Big changes are afoot in the outdoor industry calendar. The Outdoor Retailer trade show, held three times a year in Denver, will drop from four days to three during its June Summer Market and November Winter Market shows. And the bike industry’s annual trade show, Interbike, has been killed, at least for 2019 and likely beyond. Both shows are owned and operated by Emerald Expositions in San Juan Capistrano, California.

“We have made the decision not to proceed with the event that had been scheduled for Reno in 2019,” Darrell Denny, executive vice president at Emerald, told Bicycle Retailer and Industry News.

“We are not going to bake the same cake again…It became pretty clear (after surveying the industry this fall) that the market has changed quite a bit. We need to look at how we can serve the market in a pretty different way. It will have to be pretty cost-efficient, with inexpensive travel…As we got closer to the end of the year, we realized that companies needed to be able to budget for it, so we wanted to reach out before the end of the year.”

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Trade shows were once a back-end operation generally hidden from consumers, but in the last decade have become newsmakers in their own right. Several years ago, Outdoor Retailer became a major chess piece in the battle over public lands, as industry organizers threatened to relocated from its longtime home in Salt Lake City if Utah’s public officials didn’t act as better stewards for conservation and public access to recreation opportunities. Utah refused to change, and OR was moved to Denver for the first time in January 2018.

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Along with the move to Denver came an increase in the number of Outdoor Retailer shows, with the addition of a November show. The idea was that an autumn show gave footwear and apparel manufacturers, which have longer production lead times than hard goods, a more fortuitous calendar for closing deals with retailers. That show had half the exhibitors of the summer show and was sparsely attended, however. And while some brands saw success, there was notable and vocal pushback.

Peter Sachs, general manager of Lowa, told industry trade publication SNEWS that smaller brands felt hosed by larger ones. “To me the disappointment in this show is the companies that have pushed for early dates and pushed us to move to Denver and asked for a bigger convention center, are the companies that are not here,” he said. “So Patagonia, The North Face, Arc’teryx, ColumbiaMarmot, etc.: With all due respect, F.U. very much.”

The cost for a mid-level brand to exhibit with a smallish booth can run $100,000 for the space, the booth materials, and travel and lodging for staff. For a large brand, it’s well north of that, and adding the third shows increases costs by half again.

Shellie Dunbar of Sea to Summit told SNEWS, “I’m glad we weren’t exhibiting. It’s such a huge investment to be an exhibitor. Three big shows a year is too much. You’re splitting everything up and how can retailers possibly attend them all? Who is this three-show format for? The brands and retailers or the company making money from all these trade shows?”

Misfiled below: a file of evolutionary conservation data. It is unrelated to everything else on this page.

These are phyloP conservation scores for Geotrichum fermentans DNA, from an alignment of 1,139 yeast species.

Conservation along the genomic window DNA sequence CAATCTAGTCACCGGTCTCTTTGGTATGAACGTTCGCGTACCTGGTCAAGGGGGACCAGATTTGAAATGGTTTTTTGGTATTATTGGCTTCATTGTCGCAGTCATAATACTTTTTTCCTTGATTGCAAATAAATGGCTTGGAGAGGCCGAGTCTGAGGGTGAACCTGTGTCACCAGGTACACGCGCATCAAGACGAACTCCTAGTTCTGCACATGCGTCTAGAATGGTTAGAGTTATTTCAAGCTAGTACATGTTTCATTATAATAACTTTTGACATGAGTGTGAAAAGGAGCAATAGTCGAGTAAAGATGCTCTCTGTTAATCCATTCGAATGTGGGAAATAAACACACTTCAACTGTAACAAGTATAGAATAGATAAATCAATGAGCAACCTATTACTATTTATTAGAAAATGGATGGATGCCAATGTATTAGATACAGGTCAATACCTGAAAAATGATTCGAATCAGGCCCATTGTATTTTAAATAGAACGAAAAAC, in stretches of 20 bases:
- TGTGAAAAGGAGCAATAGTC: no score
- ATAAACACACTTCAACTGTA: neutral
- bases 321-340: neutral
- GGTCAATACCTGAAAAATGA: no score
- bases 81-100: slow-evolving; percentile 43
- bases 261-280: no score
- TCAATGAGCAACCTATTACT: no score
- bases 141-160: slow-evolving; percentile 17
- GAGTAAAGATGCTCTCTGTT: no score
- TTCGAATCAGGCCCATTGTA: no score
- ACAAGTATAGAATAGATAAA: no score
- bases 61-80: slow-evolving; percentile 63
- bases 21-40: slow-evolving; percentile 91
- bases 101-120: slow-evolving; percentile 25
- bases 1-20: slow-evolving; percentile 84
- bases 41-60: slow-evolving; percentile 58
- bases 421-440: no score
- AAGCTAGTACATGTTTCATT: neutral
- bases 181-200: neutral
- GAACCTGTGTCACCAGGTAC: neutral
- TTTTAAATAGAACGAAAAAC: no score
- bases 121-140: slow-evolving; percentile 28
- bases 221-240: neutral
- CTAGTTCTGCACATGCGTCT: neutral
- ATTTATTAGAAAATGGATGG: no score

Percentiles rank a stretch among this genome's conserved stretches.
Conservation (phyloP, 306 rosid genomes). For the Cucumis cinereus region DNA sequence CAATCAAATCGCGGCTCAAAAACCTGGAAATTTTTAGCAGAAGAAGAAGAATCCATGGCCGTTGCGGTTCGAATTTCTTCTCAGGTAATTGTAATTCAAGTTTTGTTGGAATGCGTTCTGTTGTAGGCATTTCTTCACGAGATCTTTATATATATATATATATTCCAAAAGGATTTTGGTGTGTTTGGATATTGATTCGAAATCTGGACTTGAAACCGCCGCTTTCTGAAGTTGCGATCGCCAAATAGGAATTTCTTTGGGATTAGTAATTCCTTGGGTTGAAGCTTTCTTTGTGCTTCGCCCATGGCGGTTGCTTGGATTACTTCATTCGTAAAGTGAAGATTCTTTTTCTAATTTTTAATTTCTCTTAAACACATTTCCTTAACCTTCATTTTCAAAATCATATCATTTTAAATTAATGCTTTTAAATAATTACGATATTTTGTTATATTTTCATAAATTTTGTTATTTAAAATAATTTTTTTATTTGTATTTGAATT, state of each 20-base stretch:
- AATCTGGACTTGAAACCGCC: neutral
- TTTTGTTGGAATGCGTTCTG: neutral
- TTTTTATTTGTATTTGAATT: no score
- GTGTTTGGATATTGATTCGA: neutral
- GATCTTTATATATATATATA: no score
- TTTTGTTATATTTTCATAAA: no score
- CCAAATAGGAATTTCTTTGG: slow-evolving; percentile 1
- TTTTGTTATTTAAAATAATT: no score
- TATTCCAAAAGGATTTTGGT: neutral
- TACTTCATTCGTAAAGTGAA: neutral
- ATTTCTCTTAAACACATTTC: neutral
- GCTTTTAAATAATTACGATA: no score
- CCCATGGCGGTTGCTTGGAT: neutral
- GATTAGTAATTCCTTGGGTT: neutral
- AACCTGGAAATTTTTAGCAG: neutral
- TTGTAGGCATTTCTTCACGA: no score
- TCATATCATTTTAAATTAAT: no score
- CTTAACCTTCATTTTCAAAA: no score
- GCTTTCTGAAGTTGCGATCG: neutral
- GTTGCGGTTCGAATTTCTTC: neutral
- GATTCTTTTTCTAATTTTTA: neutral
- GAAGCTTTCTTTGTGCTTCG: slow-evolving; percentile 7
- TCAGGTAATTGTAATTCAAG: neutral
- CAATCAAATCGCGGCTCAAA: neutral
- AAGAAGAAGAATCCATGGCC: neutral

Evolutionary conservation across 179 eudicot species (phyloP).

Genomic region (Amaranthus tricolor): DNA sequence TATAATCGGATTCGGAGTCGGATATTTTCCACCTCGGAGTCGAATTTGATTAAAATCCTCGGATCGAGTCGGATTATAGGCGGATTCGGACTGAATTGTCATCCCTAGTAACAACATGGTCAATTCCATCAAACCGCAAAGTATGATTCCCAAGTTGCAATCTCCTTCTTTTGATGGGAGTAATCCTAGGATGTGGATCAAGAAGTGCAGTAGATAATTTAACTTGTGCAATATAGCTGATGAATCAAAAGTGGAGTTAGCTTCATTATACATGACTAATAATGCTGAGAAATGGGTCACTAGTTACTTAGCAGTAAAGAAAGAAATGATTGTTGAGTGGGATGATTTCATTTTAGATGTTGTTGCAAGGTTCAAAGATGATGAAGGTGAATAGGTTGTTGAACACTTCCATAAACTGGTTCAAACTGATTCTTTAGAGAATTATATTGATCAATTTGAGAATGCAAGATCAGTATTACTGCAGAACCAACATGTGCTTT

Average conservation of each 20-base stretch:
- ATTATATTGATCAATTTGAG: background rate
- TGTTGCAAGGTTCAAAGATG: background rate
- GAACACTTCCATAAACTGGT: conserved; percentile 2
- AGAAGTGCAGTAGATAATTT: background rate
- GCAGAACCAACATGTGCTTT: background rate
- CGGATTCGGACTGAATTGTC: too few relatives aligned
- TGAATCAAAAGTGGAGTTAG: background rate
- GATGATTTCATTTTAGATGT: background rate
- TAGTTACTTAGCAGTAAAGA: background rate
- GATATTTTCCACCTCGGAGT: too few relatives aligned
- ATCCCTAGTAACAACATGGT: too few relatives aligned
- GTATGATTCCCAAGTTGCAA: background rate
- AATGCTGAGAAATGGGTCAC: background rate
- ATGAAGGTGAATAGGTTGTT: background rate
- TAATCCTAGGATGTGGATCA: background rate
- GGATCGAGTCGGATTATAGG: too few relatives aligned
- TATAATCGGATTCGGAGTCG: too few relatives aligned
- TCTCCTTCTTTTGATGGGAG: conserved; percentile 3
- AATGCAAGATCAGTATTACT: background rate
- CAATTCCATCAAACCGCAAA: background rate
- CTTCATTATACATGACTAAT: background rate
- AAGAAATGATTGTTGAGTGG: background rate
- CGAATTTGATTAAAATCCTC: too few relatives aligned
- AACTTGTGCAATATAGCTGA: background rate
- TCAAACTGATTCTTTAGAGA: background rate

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Sea to Summit now will only exhibit at the summer show, she said. “Instead of spending well into six figures per show to have big booths three times a year, we’ll take the money we save spend more on marketing or offer better discounts for our retailers.”

Interbike’s death has been a long time coming. First launched in 1982, it bounced from Las Vegas to Anaheim, California, and back to Vegas before moving to Reno in 2018, a move that was widely panned. Changes in the structure of retailing have reduced its importance, regional shows compete with it, and the spring Sea Otter Classic, as well as the North American Handmade Bicycle Show offer alternatives for retailers to see new stuff. Trump administration tariffs on Chinese-made products is also hitting the industry.

“The past four years have been difficult for the U.S. bicycle market,” said Denny, in a press release. “The substantial increase in tariffs on bike related imports during 2018, and announced for 2019, is compounding these challenges. As a result, we are rethinking how to best serve the cycling industry and will conduct a review of the possible timing, locations and formats with dealers, brands, distributors, reps, designers and media over the coming months. Our goal is to develop and deliver thoughtful solutions which provide strong returns on investment for all industry participants.”

While retailers have lots of other options for seeing new gear, some bike non-profits will be hurt by the show’s demise. The Interbike show contributed a substantial amount to PeopleForBikes—hundreds of thousands of dollars—and also to the National Bicycle Dealers Association. That money has now dried up.

2019 Outdoor Retailer Show Dates

• Snow Show: January 30-February 1
• Summer Market: June 18-20; Demo Experience: June 17
• Winter Market: November 5-7